"Guys are going to break bones or noses. A serious injury to me is a guy who can't walk, has brain damage or who is Million Dollar Baby-ed," he says, referring to Hillary Swank's paralyzed boxer in Clint Eastwood's Oscar-winning film.
Born in Manchester, Conn., White is a fierce Boston Red Sox fan. During an often troubled youth, he bounced back and forth between Las Vegas and Maine. He tried college for two years in Boston but didn't finish. He got himself on track there, however, by launching a boxing program for inner-city kids. Back in Las Vegas, he founded the sports management firm Dana White Enterprises in 1992 and still owns three boxing gyms.
As a manager and trainer for pro boxers and UFC fighters such as Chuck Liddell, White often found himself negotiating with the freewheeling original owners of UFC, which they founded in 1993. When they were ready to sell, White enlisted friends and Las Vegas-based Station Casinos executives Lorenzo and Frank Fertitta III to buy UFC in January 2001. They would not disclose the price for the league, which now is privately held by Zuffa (Italian for a "scrap"). White owns 10%; the Fertittas hold the rest.
Building a better brand
As the league's president, White wears a lot of hats. He directs all operations, including broadcast production, fight cards and financial and legal affairs. He stresses the importance of building the UFC brand every day, drawing a contrast with boxing, which he says gets attention only when the biggest names step in the ring. His UFC "Ultimate Knockout" DVDs and tapes rank among top-selling sports videos at such retailers as Wal-Mart. He's pushing UFC-themed video games, CDs, T-shirts and hats. He's even producing a UFC-themed movie by John Herzfeld, director of Don King: Only In America. Playing the Donald Trump role on his Spike reality show has made White a local Las Vegas celebrity. But his soft-spoken and thoughtful TV persona comes off in person brassier and more like the aggressive promoter he is.
During talks with Viacom executives, he has been known to stand up and loom over his opponent like a fighter itching for the bell to ring. "Dana is a showman. He knows how to make a point," says Kevin Kay, Spike TV's executive vice president of programming.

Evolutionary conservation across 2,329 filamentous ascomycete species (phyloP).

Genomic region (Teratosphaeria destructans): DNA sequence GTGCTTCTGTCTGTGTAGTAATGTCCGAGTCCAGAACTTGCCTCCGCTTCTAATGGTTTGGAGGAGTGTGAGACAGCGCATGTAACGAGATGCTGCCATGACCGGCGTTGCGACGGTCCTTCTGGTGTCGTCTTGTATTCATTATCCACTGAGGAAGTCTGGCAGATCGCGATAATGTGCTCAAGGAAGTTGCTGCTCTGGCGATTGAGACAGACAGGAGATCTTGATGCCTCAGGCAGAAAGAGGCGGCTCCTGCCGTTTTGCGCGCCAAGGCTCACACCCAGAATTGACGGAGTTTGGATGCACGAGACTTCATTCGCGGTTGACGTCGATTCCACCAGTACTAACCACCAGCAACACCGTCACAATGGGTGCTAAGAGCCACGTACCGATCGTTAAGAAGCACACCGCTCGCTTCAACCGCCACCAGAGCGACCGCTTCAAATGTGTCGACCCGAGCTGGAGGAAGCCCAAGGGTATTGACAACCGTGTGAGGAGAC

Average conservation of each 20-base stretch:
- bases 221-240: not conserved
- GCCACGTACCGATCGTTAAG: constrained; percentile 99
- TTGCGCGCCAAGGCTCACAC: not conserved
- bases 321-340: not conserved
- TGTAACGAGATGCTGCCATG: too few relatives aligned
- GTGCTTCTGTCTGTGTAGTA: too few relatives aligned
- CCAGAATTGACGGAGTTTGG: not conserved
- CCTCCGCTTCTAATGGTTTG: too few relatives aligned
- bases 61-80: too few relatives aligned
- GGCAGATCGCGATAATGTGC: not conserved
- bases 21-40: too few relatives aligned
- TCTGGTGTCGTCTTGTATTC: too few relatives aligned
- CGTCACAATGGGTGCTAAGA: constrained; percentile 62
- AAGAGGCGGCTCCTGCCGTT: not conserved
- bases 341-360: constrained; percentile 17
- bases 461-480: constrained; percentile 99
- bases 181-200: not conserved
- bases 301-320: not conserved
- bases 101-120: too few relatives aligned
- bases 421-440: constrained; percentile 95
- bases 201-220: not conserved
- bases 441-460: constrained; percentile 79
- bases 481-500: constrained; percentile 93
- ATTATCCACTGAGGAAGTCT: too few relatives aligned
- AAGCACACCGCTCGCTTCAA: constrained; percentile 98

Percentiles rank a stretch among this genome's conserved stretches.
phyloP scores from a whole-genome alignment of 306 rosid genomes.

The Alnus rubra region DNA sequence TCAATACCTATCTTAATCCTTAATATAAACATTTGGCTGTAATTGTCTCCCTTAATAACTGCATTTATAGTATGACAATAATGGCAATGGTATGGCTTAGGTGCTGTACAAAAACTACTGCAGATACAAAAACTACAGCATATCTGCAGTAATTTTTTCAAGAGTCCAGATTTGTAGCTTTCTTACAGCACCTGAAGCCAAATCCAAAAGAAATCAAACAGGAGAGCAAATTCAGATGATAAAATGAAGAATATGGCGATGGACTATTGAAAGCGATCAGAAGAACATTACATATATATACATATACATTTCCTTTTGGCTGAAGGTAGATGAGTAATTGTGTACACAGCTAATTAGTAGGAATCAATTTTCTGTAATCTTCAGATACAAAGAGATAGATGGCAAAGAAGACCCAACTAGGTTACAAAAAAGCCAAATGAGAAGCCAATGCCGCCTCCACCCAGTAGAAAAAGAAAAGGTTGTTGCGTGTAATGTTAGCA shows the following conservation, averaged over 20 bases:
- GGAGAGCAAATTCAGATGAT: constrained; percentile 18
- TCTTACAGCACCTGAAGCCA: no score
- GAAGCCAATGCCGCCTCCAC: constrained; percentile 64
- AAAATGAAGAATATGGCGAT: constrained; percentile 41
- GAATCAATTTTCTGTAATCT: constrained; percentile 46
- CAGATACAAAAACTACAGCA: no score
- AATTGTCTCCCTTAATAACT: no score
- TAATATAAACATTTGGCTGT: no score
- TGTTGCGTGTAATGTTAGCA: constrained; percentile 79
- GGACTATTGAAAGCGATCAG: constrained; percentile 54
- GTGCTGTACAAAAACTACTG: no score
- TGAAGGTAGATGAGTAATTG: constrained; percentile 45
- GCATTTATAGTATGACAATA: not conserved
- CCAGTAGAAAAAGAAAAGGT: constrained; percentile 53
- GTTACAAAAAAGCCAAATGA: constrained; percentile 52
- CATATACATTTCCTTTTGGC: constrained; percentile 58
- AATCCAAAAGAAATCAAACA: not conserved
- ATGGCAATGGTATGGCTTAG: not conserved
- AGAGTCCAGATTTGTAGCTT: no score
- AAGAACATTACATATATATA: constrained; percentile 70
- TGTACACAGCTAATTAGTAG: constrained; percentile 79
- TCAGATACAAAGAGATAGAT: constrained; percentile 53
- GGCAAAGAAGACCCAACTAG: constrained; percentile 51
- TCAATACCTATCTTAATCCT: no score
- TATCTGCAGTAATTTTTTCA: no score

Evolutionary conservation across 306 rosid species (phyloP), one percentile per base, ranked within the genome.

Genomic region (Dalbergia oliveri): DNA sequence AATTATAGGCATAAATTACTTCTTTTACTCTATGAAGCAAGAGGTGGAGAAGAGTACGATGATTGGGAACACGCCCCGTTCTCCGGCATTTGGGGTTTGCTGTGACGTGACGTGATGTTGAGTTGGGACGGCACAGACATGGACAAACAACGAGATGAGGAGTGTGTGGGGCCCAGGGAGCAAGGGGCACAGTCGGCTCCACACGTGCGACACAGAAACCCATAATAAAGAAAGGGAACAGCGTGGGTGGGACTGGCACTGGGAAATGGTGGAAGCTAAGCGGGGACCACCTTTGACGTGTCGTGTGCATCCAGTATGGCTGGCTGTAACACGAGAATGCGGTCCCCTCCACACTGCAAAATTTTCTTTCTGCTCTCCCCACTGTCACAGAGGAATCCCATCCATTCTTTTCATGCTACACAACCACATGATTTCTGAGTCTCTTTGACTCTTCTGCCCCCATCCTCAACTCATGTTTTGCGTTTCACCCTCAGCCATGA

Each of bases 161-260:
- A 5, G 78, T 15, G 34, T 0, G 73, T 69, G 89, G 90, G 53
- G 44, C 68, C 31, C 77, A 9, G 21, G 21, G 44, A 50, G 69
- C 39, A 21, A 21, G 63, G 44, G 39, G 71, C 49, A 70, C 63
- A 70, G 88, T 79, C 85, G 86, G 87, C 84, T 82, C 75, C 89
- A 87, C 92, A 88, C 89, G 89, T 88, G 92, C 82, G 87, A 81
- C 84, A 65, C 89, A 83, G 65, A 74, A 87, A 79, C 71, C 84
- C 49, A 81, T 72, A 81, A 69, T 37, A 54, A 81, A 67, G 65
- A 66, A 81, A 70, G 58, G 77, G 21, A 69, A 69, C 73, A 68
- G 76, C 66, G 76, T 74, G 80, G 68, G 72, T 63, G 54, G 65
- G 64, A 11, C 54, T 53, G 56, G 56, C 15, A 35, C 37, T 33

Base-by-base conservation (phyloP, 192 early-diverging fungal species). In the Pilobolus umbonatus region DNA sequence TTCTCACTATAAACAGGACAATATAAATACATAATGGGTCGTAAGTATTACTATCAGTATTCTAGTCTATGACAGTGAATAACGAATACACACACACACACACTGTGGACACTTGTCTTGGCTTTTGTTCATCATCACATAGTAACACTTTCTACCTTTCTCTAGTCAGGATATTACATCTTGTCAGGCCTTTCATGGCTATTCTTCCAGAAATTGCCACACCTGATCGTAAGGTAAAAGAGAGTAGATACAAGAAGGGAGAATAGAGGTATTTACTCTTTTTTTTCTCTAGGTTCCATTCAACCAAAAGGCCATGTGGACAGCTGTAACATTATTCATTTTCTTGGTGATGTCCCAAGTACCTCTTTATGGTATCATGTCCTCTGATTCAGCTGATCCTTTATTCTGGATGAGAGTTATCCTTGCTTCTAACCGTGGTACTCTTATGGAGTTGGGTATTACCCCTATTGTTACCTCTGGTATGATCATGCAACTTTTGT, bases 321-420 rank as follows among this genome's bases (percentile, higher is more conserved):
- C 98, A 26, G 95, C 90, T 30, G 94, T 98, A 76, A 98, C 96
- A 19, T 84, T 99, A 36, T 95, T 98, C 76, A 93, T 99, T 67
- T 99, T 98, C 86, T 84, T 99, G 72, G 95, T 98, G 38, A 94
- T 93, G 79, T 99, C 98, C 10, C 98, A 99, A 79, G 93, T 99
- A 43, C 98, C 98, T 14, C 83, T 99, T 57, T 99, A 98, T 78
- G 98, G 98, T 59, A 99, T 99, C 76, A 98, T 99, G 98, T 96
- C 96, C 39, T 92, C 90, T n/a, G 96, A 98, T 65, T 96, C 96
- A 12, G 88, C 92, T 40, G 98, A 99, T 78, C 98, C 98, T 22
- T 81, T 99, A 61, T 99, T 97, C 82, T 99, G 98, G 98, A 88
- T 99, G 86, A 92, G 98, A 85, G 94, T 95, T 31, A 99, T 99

Besides looking at renewing Ultimate Fighter, Spike is mining White's library of 600 fights for taped specials and is considering live events. "We think we're on to the next big emerging sport," Kay says.
The UFC was conceived as a one-shot, pay-per-view event in 1993, which set the tone for the future when a fighter was kicked so hard that teeth flew out of the ring. It was a hit.
The owners touted the bare-knuckle fights as death sport: virtually no rules, no judges, no time limits. Its slogan: "Two men enter the Octagon, one man leaves."
As criticism mounted, U.S. cable operators stopped airing UFC pay-per-view events in 1997. By the time White took over in January 2001, it was reduced to an underground fight club on satellite TV.
White's first move was a road show for U.S. cable operators pledging changes. He sold them, and his new and improved UFC returned to pay-per-view cable that September. The company has since regained its license for live events in five states: Nevada, New Jersey, Florida, Massachusetts and Louisiana.
White believes the failure of the original UFC was "99%" due to bad marketing rather than mayhem. If the original UFC ran from regulators, the new UFC runs "toward regulating," he says.
Rules aim to make a sport out of chaos
White's reorganized UFC is more like boxing than the blood sport of a decade ago. He has weight classes, five-minute rounds and time limits. Judges use 10-point scoring. Fighters wear gloves and mouthpieces. And yes, there's mandatory drug and steroid testing.
White has instituted rules to moderate the made-for-TV brutality: no attacks to the groin, spine or throat; no head butting, biting, eye-gouging or hair pulling; and no kicking a foe when he's down.
"When (UFC) first started, we could not sanction it because it was no holds barred, anything goes," says Marc Ratner, executive director of the Nevada Athletic Commission. "Now, it's a real sport. And we're delighted to have it here."
The purses are still small compared with big-time boxing: Light-heavyweight champ Randy Couture, 42, earned $225,00 for winning a title fight last fall.
But "UFC 52" on April 16, pitting Ultimate Fightercoaches Couture and Liddell at the MGM Grand, is on track to be UFC's biggest, with a live gate expected to hit $3 million, vs. $225,000 for White's first event in 2001. The top ticket has doubled to $400.
Whether the UFC is the sport of the future, as White believes, or the end of civilization as we know it, as critics warn, White is not surprised by its recent success: "When we first bought this company, nobody thought it would get back on pay per view. It did. Nobody thought we would get sanctioned by every athletic commission in the country you'd want to go to. It did. Nobody ever thought it would get on free TV. It is."